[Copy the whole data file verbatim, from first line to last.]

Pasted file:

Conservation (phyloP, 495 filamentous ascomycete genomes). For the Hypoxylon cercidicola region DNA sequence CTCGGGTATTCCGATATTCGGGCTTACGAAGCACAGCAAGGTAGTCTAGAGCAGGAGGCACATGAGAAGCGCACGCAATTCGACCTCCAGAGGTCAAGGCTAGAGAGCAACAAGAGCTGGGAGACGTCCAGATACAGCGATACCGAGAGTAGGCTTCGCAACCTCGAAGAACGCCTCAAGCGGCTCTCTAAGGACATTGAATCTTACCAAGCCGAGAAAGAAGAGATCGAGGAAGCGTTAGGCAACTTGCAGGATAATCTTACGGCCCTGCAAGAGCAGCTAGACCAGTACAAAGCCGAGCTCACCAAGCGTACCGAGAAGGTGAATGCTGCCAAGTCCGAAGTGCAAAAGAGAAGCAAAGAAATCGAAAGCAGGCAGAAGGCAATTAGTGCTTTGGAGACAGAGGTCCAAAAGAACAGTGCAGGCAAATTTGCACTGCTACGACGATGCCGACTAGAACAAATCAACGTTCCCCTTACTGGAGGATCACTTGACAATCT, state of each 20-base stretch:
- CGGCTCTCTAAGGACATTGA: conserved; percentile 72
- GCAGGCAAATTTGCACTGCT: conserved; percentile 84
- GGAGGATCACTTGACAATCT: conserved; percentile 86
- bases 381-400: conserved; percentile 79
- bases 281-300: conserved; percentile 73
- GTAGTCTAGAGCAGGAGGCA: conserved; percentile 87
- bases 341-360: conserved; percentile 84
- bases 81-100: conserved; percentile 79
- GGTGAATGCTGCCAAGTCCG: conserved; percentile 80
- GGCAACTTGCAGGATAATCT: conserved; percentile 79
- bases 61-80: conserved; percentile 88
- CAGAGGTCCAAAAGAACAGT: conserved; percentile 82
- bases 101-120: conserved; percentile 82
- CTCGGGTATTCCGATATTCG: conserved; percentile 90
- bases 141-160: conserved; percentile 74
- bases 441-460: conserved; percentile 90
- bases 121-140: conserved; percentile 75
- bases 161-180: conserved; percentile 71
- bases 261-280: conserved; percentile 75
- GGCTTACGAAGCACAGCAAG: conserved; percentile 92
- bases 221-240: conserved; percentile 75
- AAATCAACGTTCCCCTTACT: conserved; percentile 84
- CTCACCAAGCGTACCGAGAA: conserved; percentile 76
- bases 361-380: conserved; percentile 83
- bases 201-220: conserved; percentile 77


Conservation (phyloP, 495 filamentous ascomycete genomes). For the Hypoxylon cercidicola region DNA sequence CTCGGGTATTCCGATATTCGGGCTTACGAAGCACAGCAAGGTAGTCTAGAGCAGGAGGCACATGAGAAGCGCACGCAATTCGACCTCCAGAGGTCAAGGCTAGAGAGCAACAAGAGCTGGGAGACGTCCAGATACAGCGATACCGAGAGTAGGCTTCGCAACCTCGAAGAACGCCTCAAGCGGCTCTCTAAGGACATTGAATCTTACCAAGCCGAGAAAGAAGAGATCGAGGAAGCGTTAGGCAACTTGCAGGATAATCTTACGGCCCTGCAAGAGCAGCTAGACCAGTACAAAGCCGAGCTCACCAAGCGTACCGAGAAGGTGAATGCTGCCAAGTCCGAAGTGCAAAAGAGAAGCAAAGAAATCGAAAGCAGGCAGAAGGCAATTAGTGCTTTGGAGACAGAGGTCCAAAAGAACAGTGCAGGCAAATTTGCACTGCTACGACGATGCCGACTAGAACAAATCAACGTTCCCCTTACTGGAGGATCACTTGACAATCT, state of each 20-base stretch:
- CGGCTCTCTAAGGACATTGA: conserved; percentile 72
- GCAGGCAAATTTGCACTGCT: conserved; percentile 84
- GGAGGATCACTTGACAATCT: conserved; percentile 86
- bases 381-400: conserved; percentile 79
- bases 281-300: conserved; percentile 73
- GTAGTCTAGAGCAGGAGGCA: conserved; percentile 87
- bases 341-360: conserved; percentile 84
- bases 81-100: conserved; percentile 79
- GGTGAATGCTGCCAAGTCCG: conserved; percentile 80
- GGCAACTTGCAGGATAATCT: conserved; percentile 79
- bases 61-80: conserved; percentile 88
- CAGAGGTCCAAAAGAACAGT: conserved; percentile 82
- bases 101-120: conserved; percentile 82
- CTCGGGTATTCCGATATTCG: conserved; percentile 90
- bases 141-160: conserved; percentile 74
- bases 441-460: conserved; percentile 90
- bases 121-140: conserved; percentile 75
- bases 161-180: conserved; percentile 71
- bases 261-280: conserved; percentile 75
- GGCTTACGAAGCACAGCAAG: conserved; percentile 92
- bases 221-240: conserved; percentile 75
- AAATCAACGTTCCCCTTACT: conserved; percentile 84
- CTCACCAAGCGTACCGAGAA: conserved; percentile 76
- bases 361-380: conserved; percentile 83
- bases 201-220: conserved; percentile 77